LANSING, Mich. – As part of efforts to increase awareness and reduce the incidence of colon cancer among Michigan residents, the Michigan Department of Health and Human Services is recognizing June 11-17, 2017 as Familial Adenomatous Polyposis Awareness Week.
Approximately 1,400 people in Michigan have Familial Adenomatous Polyposis (FAP), but many are not aware that they have the condition. FAP symptoms often begin as non-cancerous growths or polyps in the colon, sometimes numbering in the thousands and developing as early as the teenage years. These polyps become malignant, leading to colon cancer at much younger ages than in the general population.
FAP also increases the risk of developing cancers of the small intestine, liver, stomach, thyroid and brain. Other non-cancerous symptoms may result from FAP such as osteomas (bone growths), lipomas (fat-filled skin sacs) or fibromas (growths above the skin). FAP can be passed on from a parent to a child, but it can also occur in people with no family history of the condition. It is usually diagnosed through colonoscopy or genetic testing.
“FAP is a serious condition that puts lives at risk if undetected. However, appropriate screening and health management can nearly greatly reduce the risk of colon cancer due to FAP,” said Dr. Eden Wells, chief medical executive of MDHHS. “We encourage everyone to talk to their health care provider about their family history. A physician will help determine the appropriate recommendations for genetic counseling and testing for FAP, and/or colonoscopy to check for polyps in the colon.”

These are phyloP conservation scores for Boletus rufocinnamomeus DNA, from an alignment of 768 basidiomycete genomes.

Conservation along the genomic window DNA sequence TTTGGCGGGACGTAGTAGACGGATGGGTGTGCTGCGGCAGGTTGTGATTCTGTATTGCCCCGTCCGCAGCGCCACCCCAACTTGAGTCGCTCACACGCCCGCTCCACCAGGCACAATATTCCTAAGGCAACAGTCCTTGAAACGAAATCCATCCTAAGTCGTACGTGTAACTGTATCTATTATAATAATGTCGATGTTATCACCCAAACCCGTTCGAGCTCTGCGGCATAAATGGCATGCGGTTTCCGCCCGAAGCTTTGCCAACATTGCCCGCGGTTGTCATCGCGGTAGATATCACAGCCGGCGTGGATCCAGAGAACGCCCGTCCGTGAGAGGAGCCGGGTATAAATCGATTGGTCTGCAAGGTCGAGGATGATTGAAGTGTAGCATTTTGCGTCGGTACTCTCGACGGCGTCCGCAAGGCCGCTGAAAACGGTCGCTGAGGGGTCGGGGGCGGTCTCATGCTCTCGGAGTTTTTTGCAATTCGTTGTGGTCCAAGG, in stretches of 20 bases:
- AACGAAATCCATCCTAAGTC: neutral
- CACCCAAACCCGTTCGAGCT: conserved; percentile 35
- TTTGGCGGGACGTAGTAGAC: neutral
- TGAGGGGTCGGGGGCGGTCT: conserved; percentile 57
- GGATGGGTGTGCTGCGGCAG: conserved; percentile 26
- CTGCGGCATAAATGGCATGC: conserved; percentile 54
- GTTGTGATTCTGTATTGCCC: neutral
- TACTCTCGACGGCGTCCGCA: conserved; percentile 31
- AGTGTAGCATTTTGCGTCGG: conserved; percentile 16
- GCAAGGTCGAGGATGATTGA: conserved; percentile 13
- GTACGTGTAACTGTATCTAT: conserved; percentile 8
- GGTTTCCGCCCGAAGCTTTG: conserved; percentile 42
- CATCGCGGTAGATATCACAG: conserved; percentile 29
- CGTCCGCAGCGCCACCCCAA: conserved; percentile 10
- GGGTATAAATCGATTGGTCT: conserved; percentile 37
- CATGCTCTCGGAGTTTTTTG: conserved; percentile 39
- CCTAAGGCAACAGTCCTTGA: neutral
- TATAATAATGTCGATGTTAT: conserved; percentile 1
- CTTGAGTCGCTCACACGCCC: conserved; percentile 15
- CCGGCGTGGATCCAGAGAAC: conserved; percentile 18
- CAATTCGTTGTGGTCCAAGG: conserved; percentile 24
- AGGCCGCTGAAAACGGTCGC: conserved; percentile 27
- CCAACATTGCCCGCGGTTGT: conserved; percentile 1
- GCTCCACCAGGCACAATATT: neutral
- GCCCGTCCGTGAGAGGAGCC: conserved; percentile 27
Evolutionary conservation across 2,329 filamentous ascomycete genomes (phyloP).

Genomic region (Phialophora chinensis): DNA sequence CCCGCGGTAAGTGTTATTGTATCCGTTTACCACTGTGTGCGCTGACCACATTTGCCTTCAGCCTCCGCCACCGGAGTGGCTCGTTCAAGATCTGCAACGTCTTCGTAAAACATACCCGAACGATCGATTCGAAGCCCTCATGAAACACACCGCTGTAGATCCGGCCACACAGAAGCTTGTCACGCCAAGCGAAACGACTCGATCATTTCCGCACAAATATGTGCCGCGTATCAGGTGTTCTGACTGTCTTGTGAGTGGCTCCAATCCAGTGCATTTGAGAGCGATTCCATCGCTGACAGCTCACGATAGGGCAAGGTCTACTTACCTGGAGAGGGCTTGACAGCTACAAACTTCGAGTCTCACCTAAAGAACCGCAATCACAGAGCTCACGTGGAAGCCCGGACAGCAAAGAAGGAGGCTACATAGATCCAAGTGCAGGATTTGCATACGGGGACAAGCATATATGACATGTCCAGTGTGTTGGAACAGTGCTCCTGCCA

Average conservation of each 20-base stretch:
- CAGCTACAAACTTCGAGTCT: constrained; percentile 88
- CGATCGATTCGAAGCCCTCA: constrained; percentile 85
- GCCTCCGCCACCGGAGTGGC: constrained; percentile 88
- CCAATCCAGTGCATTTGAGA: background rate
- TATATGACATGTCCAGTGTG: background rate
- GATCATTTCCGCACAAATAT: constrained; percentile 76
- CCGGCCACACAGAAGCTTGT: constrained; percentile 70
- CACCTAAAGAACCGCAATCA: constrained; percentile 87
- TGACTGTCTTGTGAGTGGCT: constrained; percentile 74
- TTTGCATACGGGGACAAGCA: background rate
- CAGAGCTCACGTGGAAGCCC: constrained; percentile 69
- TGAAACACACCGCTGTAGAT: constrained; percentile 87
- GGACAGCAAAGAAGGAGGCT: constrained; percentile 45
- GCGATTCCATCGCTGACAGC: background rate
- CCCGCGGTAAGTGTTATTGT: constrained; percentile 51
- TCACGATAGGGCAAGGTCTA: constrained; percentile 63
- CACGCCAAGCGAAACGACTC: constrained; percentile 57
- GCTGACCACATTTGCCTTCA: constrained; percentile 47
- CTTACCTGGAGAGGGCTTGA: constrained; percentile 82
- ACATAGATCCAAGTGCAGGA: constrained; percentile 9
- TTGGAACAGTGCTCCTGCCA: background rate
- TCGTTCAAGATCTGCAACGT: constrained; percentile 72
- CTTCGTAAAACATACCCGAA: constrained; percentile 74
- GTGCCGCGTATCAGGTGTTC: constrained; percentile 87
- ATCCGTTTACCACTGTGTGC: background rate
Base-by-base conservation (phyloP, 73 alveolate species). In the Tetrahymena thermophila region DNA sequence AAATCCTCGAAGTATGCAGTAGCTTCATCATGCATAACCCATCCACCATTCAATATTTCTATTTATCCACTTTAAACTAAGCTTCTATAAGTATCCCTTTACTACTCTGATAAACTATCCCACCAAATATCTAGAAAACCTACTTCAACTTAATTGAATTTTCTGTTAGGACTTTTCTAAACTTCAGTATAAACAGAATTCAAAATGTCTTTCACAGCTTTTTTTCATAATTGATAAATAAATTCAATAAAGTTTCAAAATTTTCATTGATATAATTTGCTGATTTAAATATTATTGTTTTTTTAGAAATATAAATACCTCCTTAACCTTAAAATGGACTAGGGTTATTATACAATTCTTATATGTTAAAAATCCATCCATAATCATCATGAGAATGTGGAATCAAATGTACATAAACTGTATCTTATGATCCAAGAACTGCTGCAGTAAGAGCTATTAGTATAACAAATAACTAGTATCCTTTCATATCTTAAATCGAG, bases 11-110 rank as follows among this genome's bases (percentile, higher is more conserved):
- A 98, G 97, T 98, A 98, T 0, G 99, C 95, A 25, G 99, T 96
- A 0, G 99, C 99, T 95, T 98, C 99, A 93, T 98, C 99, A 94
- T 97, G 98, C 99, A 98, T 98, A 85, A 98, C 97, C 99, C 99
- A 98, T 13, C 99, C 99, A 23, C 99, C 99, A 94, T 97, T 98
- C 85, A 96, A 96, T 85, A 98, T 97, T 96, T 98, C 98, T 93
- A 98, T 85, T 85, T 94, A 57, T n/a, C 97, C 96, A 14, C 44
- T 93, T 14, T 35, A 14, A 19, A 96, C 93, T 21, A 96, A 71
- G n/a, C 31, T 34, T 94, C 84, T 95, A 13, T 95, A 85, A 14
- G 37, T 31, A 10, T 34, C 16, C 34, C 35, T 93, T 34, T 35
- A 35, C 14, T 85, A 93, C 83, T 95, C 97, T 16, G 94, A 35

Kevin Myers, a Michigan resident who has been diagnosed with FAP, is one of the coordinators of a Lynch Syndrome/FAP support group that meets monthly in Ann Arbor. “It is vitally important to be screened as early as possible – ideally by age 11-13, and possibly earlier,” said Myers. “This can prevent having to deal with many painful symptoms later on. Additionally, finding an FAP-knowledgeable doctor will ensure consistent health care. Genetic counseling can be very beneficial with identifying a need for early screening. One can live a very full, long, and active life with FAP. My father is an excellent example of that at nearly 91 years of age.”
MDHHS is working with the Michigan Cancer Genetics Alliance, and patient support groups such as the Cancer Support Community of Greater Ann Arbor and Gilda’s Club Grand Rapids, to raise awareness of FAP and other hereditary cancer conditions. Funding for this program is made possible in part by the Centers for Disease Control and Prevention. To learn more about hereditary cancers, visit: www.michigan.gov/hereditarycancer. MCGA maintains a directory of cancer genetic counseling clinics in Michigan at: https://migrc.org/Library/MCGA/MCGADirectory.html.